A BAKERY company has been accused of a catalogue of abuse towards a former Polish employee, placed through a recruitment agency.

The incident is the first time the agency, which specialises in placing Polish staff, has had one of its staff abused, said partner Anna Ellis. She placed a fully qualified and experienced Polish baker and confectioner with the firm between October and December this year.

During that time, its owner is alleged to have forced the recruit to take hot bread out of the oven using his bare hands, work 11 to 14-hour shifts, without eating or going to the toilet, and paid him below the minimum wage. He also allegedly charged him an exorbitant rent on a room, eventually reduced slightly after representations by Employment Choice, according to the agency.

The Polish baker, who did not wish to be identified, told British Baker: “I was often very hungry in the bakery. I worked for two months and got £600. I have nightmares about this.”

Employment Choice, which helped the baker return to Poland, now plans to report the matter to the police. It has photographs of the baker’s hands, which were burned in taking bread out of the oven. He was not allowed to use gloves, as he was told these would contaminate the hot bread.

The agency also has copies of abusive text messages, sent from the owner’s mobile phone, as well as mobile phone videos of verbal abuse taking place, said Ms Ellis. One text message sent to the baker in Poland and forwarded to British Baker, contains foul language. It concludes: “Your country stinks as do your feet. We hope you rot in hell. I will get you one day.”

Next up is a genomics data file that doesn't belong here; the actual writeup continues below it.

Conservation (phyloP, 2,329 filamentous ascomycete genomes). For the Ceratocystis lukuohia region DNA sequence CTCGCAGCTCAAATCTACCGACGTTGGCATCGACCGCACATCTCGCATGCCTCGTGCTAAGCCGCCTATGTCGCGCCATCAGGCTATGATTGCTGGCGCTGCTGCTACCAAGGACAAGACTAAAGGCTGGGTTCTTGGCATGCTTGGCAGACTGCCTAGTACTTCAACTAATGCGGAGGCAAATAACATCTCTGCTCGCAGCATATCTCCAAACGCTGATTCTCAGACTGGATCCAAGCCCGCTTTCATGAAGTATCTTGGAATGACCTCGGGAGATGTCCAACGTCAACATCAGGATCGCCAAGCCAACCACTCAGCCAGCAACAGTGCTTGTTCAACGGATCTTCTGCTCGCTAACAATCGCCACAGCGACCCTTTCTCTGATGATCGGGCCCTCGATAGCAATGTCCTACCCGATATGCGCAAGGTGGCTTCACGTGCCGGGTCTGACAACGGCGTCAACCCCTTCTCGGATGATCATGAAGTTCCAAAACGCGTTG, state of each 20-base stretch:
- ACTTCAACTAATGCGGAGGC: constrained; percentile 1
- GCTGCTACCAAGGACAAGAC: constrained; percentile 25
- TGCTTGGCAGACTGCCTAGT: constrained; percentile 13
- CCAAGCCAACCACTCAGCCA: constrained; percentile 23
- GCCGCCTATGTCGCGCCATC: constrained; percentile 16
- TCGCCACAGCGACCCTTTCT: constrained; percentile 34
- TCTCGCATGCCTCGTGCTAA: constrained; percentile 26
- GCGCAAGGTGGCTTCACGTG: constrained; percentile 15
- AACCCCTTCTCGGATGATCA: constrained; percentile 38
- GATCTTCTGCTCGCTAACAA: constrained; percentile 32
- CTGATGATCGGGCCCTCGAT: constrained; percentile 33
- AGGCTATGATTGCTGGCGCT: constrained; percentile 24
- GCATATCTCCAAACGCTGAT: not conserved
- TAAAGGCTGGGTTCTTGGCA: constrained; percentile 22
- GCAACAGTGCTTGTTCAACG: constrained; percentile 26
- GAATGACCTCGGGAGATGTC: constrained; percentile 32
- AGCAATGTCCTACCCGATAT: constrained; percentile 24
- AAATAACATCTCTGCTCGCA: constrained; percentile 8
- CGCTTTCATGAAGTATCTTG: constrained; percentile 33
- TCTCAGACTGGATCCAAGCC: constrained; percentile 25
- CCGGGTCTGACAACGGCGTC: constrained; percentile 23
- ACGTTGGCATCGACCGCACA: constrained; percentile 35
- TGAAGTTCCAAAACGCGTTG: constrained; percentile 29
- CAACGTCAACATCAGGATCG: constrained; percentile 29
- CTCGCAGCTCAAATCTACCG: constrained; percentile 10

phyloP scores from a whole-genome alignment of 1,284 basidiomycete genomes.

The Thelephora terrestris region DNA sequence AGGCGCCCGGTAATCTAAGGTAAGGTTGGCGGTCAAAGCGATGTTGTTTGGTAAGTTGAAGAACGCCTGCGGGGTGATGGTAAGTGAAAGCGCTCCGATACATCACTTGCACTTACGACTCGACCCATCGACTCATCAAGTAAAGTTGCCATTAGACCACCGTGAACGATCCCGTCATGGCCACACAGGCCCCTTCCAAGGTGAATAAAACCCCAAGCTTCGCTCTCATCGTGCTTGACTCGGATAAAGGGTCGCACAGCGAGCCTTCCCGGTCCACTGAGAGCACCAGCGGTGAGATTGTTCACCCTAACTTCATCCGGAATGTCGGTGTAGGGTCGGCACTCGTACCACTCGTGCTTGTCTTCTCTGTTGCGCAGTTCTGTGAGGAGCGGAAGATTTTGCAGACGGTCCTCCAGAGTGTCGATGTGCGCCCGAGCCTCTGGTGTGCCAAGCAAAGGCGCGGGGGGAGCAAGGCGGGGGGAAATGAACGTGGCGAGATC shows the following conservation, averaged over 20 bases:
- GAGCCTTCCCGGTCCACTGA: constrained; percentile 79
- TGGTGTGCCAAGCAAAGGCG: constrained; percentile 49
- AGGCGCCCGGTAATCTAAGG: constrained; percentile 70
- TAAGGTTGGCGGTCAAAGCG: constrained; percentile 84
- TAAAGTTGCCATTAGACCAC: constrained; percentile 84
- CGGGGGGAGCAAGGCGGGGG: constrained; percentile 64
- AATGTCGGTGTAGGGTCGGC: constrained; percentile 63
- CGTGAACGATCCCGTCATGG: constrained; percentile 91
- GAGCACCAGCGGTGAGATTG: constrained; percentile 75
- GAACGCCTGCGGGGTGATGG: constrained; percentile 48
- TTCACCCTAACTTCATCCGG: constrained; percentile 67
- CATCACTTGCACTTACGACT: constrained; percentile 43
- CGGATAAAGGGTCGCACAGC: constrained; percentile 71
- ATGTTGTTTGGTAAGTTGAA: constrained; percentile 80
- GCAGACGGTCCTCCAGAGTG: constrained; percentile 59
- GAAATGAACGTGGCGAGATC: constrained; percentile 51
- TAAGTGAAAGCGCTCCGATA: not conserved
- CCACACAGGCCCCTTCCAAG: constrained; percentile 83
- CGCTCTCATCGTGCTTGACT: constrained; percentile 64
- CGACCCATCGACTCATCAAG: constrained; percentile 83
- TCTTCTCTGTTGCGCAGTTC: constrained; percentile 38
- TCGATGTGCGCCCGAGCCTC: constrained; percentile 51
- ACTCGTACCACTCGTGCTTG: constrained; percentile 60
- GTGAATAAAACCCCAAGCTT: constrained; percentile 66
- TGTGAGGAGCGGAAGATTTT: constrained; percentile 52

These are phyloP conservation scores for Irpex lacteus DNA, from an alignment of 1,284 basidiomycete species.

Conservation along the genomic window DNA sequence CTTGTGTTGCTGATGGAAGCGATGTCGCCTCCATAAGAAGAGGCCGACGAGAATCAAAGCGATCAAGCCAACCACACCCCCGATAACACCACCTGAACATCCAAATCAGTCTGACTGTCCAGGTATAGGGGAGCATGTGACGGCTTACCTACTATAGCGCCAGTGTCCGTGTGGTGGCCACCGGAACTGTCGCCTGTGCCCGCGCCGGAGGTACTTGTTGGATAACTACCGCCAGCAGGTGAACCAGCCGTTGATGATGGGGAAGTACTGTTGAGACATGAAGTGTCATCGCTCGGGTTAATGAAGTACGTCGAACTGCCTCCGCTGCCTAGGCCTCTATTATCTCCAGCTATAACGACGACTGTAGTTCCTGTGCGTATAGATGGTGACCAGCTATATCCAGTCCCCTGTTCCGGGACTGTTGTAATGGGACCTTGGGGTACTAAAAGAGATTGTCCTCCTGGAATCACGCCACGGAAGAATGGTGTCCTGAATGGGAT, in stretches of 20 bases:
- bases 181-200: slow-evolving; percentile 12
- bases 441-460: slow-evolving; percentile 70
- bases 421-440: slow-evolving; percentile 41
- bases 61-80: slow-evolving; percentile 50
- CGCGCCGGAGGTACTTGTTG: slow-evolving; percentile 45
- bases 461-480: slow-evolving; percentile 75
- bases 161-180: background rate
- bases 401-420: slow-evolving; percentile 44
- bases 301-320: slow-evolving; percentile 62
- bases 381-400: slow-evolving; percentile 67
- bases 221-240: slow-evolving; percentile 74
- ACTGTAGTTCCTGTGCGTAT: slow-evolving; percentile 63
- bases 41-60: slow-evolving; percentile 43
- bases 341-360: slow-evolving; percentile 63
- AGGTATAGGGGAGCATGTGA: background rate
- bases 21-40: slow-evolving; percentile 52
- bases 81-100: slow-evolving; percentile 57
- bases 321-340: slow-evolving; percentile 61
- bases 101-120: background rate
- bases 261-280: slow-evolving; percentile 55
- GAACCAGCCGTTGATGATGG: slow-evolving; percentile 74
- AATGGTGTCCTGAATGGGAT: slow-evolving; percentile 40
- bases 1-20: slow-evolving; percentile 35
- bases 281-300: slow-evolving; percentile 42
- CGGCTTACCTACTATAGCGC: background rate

Ms Ellis said: “The baker flew home to Poland because he could not bear it any longer and he lost a week’s pay. We will take the matter to the police and report the incidents when he returns to the UK to start another job in January.”

The Polish employee was never registered for National Insurance payments or with the Home Office – both legal obligations of employers, which Employment Choice had spelled out to the owner, Ms Ellis said.

“It is disgusting,” she added. “This has never happened to us with an employer before. All our candidate got was a handwritten slip with his wages. He was only paid for eight-hour shifts and was told he would only be paid when he had finished the job. It worked out he was being paid £3 an hour. We calculate the employer made between £500 and £600 by underpaying him.”

The baker felt obliged to stay with his employer as he had taken out a mortgage on his house in Poland and a loan to come over to the UK, she said.